@FinalCutdown, as I already mentioned, I'm not familiar enough with the plots in QCTools, especially the BRNG values, to know how things relate to "broadcast safe levels" for your broadcaster.
Some broadcasters allow some leeway and by different amounts. Some may not. Even if we knew exactly what to look for in QCTools, all that matters is how any given file fares when going through the broadcaster's QA department's testing suite.
In QCTools, the BRNGc value is supposed to represent the number of frames in the file containing pixels that are outside broadcast safe range. Using that criteria, my test files seem to pass, but in Video Check the broadcast range luma check (outside of 16 to 235) lists tons of instances. So, this discrepancy might suggest that one or both of the provided results is/are invalid.
But, again, the final arbiter is the QA department's testing. I would talk with them.
You might consider making a post on the Blackmagicdesign Resolve forum. There are many highly competent and experienced colorists that frequent the forum. You might get some good advice there.
My interest now is focused on the behavior of FCP. Is there a bug or something?
I am wondering whether internally FCP handles video as RGB and if there is an issue with moving between RGB and YUV?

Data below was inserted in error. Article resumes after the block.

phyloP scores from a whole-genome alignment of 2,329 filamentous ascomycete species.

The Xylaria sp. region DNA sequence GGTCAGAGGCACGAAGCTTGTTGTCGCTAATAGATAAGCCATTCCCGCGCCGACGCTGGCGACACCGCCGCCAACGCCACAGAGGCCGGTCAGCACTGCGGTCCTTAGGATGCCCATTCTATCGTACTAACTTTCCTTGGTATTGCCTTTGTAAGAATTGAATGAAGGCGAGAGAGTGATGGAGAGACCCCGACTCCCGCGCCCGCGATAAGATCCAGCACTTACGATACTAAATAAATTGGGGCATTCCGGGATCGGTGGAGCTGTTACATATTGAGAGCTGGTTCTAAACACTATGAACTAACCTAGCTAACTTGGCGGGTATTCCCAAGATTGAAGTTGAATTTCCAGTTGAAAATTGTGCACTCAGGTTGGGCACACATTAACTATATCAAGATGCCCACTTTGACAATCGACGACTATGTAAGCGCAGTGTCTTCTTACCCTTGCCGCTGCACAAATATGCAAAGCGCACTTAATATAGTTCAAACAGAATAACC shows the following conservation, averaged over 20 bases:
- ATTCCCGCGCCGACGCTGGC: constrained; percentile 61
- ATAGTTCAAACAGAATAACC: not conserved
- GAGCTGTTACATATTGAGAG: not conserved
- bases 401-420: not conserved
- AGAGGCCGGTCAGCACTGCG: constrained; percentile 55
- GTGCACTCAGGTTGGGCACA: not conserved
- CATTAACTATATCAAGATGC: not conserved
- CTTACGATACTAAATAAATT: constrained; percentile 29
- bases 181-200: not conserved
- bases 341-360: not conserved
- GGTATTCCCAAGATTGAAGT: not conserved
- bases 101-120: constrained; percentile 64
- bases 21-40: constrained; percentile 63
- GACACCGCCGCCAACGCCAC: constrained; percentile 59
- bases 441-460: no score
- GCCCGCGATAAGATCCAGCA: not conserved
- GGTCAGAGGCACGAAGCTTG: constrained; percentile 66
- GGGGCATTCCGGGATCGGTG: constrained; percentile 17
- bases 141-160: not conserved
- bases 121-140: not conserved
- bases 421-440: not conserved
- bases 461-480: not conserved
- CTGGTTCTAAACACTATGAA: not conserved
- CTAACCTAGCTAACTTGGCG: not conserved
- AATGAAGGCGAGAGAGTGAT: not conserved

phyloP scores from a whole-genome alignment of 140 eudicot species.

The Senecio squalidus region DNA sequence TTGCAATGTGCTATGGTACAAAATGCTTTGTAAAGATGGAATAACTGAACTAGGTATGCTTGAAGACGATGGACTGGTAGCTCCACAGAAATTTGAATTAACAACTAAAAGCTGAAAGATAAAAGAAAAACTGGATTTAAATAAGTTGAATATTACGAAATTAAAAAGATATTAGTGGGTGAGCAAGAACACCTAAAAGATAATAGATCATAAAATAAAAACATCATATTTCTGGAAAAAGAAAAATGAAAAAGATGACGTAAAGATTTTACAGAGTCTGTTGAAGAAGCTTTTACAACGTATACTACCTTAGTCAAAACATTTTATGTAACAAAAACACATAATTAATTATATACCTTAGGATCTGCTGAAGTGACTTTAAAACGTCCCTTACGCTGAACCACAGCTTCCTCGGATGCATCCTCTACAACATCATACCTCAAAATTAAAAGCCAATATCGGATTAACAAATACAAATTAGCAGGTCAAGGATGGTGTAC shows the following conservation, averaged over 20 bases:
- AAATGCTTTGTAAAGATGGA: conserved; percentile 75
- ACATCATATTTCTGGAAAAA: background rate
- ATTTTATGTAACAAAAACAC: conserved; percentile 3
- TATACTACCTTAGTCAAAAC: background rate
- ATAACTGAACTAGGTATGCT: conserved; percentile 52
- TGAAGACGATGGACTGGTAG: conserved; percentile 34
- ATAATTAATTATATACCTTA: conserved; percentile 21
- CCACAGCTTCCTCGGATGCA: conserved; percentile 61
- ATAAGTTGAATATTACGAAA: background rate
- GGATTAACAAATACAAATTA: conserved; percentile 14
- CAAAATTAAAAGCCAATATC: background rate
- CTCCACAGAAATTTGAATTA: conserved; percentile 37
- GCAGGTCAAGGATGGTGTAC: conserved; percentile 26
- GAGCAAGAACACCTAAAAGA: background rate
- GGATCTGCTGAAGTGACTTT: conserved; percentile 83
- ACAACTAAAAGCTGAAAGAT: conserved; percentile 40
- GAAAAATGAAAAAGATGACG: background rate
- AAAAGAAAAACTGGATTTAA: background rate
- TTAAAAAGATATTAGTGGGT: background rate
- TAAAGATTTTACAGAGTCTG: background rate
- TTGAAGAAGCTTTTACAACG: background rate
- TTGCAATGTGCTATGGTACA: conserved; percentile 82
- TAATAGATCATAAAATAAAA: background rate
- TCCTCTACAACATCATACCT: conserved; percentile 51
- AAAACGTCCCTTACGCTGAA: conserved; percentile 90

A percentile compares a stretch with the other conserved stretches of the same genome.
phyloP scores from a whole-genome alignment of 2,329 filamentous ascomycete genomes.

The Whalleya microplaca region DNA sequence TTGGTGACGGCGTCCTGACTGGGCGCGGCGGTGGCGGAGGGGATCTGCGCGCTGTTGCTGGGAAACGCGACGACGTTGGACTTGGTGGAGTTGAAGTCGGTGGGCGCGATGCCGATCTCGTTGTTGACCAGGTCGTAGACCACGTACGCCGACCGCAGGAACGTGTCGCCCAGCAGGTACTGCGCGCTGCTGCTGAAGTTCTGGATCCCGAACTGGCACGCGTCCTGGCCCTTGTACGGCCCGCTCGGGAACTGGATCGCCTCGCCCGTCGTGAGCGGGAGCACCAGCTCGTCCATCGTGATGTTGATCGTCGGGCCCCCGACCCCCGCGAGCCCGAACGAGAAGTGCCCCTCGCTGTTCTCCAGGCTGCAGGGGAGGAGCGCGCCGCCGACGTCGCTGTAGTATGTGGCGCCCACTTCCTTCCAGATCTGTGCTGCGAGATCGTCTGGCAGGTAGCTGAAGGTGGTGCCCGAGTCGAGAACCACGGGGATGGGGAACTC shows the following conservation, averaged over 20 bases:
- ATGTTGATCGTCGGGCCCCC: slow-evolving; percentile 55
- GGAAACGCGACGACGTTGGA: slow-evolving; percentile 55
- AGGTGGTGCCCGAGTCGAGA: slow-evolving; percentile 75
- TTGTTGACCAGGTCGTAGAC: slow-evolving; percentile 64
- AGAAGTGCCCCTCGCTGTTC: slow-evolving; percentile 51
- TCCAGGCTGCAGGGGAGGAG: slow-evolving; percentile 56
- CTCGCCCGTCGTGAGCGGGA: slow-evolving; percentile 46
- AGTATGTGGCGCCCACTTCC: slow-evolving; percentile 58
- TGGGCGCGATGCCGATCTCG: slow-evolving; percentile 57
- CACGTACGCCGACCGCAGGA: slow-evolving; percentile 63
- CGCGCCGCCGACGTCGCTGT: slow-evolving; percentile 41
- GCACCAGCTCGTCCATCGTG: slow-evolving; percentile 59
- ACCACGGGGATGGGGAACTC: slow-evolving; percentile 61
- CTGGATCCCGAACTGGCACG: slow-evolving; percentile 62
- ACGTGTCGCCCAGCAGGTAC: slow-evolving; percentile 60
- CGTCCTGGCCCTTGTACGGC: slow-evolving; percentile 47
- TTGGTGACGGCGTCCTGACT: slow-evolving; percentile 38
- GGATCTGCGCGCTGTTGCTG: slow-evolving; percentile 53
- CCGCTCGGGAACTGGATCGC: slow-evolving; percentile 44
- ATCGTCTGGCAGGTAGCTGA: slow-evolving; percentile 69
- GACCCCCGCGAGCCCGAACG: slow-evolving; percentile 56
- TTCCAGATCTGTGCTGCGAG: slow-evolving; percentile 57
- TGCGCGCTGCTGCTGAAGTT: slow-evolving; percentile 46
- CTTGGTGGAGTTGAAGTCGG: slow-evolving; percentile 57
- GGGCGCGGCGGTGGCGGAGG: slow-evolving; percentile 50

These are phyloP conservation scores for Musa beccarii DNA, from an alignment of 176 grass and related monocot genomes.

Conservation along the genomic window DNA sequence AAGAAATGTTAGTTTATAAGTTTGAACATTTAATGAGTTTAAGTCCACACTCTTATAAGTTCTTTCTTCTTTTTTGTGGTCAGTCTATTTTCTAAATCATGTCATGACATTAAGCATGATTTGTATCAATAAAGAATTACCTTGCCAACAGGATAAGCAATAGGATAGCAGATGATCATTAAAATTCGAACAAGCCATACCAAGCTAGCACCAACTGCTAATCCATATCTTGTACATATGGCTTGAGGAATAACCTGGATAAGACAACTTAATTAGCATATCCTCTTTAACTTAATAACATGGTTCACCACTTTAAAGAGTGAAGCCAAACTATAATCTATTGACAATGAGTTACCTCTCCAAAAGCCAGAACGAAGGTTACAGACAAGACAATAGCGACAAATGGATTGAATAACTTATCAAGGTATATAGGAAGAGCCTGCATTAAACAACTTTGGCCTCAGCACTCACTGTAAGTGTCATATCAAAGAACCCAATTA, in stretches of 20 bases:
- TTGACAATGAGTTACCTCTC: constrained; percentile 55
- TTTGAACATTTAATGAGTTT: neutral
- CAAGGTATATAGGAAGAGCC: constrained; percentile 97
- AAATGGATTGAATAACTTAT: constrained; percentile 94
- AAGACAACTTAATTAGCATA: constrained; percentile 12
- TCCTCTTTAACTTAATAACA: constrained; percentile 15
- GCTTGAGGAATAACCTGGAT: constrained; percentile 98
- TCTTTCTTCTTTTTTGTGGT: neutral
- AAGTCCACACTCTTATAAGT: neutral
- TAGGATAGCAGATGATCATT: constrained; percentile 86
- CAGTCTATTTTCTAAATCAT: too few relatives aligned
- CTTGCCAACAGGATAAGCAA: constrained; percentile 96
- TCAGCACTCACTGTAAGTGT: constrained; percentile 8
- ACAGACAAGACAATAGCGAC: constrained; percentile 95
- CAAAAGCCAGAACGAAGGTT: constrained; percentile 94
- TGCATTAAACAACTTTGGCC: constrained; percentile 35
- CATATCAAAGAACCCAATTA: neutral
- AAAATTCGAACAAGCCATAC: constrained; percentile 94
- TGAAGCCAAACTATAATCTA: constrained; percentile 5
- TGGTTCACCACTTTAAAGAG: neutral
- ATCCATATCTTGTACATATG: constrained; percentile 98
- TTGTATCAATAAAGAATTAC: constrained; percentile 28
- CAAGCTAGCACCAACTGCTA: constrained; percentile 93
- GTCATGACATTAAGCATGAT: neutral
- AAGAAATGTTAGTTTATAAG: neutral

Is the Broadcast Safe effect in FCP broken? With the luma and sat overlays turned on, I, too, see indications of out of range pixels after applying the Broadcast Safe effect.
I'd love to find a tool that help to definitively determine the actual broadcast range errors for a file.
Thanks! I will ask in the Resolve Forum as well and try to contact QC.
I already read on liftgammagain that some signals are almost impossible to filter.
"Signal Issues Certain operations and signal processing may produce relatively benign gamut overshoot errors in thepicture. Therefore, the EBU further recommends that measuring equipment should indicate an “Out-of-Gamut” occurrence only after the errorexceeds 1% of the image3."
@FinalCutdown, thanks for the link to the EBU R103 PDF file.
I knew that the transformation between YUV (Y'C_b'C_r') and RGB can produce "out of bounds" results. That could explain part of the issue.
When I entered the preferred values range in Video Check, my ProRes 422 HQ file didn't have any levels errors. I submitted a feature request / bug report to the developer to add support for MXF files.
When I tested the M4V (Apple Devices 1080p AVC/H.264) version file using the preferred range, it still had errors. This file shows as "limited" range in its metadata, though the file has full range values. This is an indication that FCP is not actually creating a file with limited/broadcast levels.
For you, at least, there is a question of the actual range of values produced when one exports an MXF file.
If I discover more info about this situation I'll report it here. Please let us know about your discoveries, too, if you don't mind. This is a good learning experience...
I guess this passage in the QCTools manual corresponds to the 1% rule of the EBU-Guidelines: "Typically anything with a value over 0.01 will read as an artifact." BRNG = Broadcast Range When I push the button on the right to "hide spikes" everything turns green.